Collaborative Leader Examples
No matter what type of business you run, collaborative skills are a must. Effective collaboration skills don’t have to be your strongest trait, but you need to have them in some fashion if you want to find success. As you look to hone your skills, check out the following list of leaders who show what their collaborative skills look like in action.
- Richard Branson. As mentioned at the beginning of the article, Richard Branson places significant value on team collaboration. One way he’s shown this is by prioritizing employees over customers. “Clients do not come first,” he said. “Employees come first. If you take care of your employees, they will take care of the clients.”
- Winston Churchill. The famous prime minister had a reputation for being stubborn, which would normally hinder collaboration effectiveness. However, Winston Churchill often surrounded himself with political opponents. He did this because he valued insight from people who thought differently than him. This helped him reach decisions he could feel more confident making.
- Abraham Lincoln. As President of the United States, Abraham Lincoln rarely did things on his own. For example, when he first drafted the Emancipation Proclamation, Lincoln brought it to his cabinet members to get their advice. From their suggestions, he crafted further improvements for one of the most famous documents in United States history.
- Sheryl Sandberg. The COO of Facebook uses many collaboration skills as part of her job. Sheryl Sandberg has become a staunch advocate for listening to voices within the company that generally don’t get opportunities to speak up. She’s not afraid to let others chime in on important decisions. This approach helps to improve communication and make teamwork more efficient.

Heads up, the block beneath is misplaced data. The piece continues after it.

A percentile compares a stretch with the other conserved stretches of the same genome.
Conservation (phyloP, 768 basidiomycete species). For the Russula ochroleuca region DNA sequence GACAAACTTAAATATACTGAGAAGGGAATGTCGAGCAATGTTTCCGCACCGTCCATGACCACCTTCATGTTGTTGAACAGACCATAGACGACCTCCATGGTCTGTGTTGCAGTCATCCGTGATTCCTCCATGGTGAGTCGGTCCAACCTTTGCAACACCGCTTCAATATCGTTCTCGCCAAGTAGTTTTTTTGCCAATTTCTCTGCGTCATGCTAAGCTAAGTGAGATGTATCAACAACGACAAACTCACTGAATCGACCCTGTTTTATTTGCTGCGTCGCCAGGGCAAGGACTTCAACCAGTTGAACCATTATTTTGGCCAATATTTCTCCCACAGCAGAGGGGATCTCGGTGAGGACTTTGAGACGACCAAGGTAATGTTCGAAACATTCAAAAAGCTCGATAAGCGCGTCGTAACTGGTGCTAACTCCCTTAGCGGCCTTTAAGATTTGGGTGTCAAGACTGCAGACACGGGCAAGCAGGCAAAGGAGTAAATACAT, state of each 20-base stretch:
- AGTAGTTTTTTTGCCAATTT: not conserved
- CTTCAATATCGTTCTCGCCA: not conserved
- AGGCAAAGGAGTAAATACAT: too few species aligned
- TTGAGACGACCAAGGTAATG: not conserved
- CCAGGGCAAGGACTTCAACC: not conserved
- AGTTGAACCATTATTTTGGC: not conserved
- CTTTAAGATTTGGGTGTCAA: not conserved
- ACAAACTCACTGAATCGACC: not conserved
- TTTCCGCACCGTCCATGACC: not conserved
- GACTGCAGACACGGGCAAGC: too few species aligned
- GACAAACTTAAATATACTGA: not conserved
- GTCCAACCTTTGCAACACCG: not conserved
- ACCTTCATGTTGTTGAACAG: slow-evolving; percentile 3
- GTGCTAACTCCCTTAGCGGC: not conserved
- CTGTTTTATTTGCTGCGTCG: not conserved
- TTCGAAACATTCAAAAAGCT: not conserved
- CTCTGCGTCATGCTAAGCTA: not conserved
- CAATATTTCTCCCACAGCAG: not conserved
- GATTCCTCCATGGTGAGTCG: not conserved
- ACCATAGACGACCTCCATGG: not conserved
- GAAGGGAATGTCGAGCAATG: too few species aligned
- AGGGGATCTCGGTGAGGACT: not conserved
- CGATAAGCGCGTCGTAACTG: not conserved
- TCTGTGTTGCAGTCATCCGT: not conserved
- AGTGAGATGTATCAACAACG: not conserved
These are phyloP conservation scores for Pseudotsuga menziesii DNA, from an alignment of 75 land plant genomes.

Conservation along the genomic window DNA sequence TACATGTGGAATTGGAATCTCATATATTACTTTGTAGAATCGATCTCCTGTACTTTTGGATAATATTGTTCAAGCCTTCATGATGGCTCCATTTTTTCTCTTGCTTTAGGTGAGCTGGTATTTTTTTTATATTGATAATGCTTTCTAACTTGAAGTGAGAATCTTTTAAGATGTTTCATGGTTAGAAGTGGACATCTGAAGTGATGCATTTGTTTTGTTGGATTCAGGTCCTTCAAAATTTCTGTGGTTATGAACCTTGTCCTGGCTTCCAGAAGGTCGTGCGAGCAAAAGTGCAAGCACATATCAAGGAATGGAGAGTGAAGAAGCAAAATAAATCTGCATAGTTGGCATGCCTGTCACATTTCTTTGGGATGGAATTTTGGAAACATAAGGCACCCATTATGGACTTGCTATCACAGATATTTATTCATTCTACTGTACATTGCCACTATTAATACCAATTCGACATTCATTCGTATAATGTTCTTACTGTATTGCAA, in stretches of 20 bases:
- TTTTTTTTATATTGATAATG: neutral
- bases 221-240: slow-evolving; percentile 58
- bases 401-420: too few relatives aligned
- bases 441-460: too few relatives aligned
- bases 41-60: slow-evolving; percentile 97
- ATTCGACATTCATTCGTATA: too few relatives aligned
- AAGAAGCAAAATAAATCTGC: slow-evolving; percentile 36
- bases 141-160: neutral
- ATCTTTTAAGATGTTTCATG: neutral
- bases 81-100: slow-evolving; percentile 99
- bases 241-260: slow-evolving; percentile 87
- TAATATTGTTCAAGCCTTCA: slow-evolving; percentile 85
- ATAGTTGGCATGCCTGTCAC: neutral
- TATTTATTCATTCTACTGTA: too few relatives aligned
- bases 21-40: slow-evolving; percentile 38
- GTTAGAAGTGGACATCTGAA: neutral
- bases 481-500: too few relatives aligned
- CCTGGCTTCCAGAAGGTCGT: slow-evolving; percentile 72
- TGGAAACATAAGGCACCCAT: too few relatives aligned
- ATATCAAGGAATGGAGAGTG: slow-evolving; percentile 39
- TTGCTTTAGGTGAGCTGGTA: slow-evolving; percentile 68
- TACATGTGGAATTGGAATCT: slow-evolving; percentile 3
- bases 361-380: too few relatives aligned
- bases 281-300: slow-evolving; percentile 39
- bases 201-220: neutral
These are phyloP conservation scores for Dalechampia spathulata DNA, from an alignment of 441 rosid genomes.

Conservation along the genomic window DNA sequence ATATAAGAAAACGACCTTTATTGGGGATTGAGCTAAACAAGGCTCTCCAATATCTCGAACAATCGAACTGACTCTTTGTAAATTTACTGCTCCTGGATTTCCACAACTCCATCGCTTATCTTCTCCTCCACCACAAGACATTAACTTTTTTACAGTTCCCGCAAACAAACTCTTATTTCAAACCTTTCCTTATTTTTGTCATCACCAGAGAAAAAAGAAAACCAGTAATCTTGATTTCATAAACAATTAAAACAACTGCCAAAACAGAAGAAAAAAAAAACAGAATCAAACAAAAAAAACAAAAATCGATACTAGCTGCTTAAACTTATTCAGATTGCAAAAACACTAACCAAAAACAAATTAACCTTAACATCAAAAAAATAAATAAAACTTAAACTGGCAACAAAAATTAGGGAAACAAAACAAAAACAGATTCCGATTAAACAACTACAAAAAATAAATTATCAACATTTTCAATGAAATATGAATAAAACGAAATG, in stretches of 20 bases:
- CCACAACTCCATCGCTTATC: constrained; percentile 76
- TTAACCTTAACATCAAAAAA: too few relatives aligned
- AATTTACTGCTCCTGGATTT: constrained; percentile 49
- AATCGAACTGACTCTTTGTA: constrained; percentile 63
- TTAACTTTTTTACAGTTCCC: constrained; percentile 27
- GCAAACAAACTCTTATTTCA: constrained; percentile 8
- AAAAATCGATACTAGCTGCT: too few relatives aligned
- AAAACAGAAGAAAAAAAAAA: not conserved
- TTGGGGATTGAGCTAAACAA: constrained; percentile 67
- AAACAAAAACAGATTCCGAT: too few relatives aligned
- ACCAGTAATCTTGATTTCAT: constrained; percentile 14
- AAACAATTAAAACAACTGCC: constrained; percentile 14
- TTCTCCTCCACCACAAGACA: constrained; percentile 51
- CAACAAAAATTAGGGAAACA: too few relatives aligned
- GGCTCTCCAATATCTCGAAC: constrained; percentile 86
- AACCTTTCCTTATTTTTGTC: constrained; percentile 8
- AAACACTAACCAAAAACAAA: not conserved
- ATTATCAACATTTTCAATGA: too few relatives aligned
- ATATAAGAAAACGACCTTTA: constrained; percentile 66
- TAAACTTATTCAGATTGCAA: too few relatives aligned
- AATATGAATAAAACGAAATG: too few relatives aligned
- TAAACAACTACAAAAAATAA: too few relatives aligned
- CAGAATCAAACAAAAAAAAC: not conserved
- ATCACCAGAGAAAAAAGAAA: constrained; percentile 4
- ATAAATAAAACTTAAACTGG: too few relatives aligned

- Henry Ford. “If everyone is moving forward together, then success takes care of itself.” Those words from Henry Ford display one of his core philosophies of working with others to achieve incredible results. Much like Branson, Ford understood the need for employees’ contribution and treated them well. For instance, he pioneered higher wages and shorter workweeks for his workers, which helped the most talented stay loyal to his company.
- Martin Luther King, Jr. As powerful of a speaker as he was, Martin Luther King, Jr. knew he could not bring about change alone. King built a nationwide movement by working with others to communicate a vision for the future. He was keenly aware of that movement’s abilities, motives, and enthusiasm and capitalized on it by collaborating with others to get the message out.
A Word on Emotional Intelligence
It’s worth noting that all of the traits listed above are characteristics of people who possess strong leadership skills in emotional intelligence. In other words, the more you are aware of your own emotions, the more you can work on improving your collaboration skills. Effective collaboration occurs more easily and frequently when you have a high emotional quotient (the measure of emotional intelligence). However, for those without a high EQ, collaboration can be a chore.
A person with a lot of emotional intelligence is much more self-aware. As a result, they show confidence when working with people and listening to other points of view. As more employees become aware of their emotions and the emotions of others, they’ll feel more comfortable working together as they create something amazing.
So make a note of your emotional intelligence. If you find yourself lacking, you may need to figure out your identity. Having a clear sense of your identity can help you in all sorts of soft skills. That includes your interpersonal skills and collaborative skills. Without a clear identity, you could be holding yourself back from achieving your true potential as a collaborative leader.
Collaboration skills are all about teamwork. If you need to inspire people to be more collaborative, check out these excellent teamwork quotes.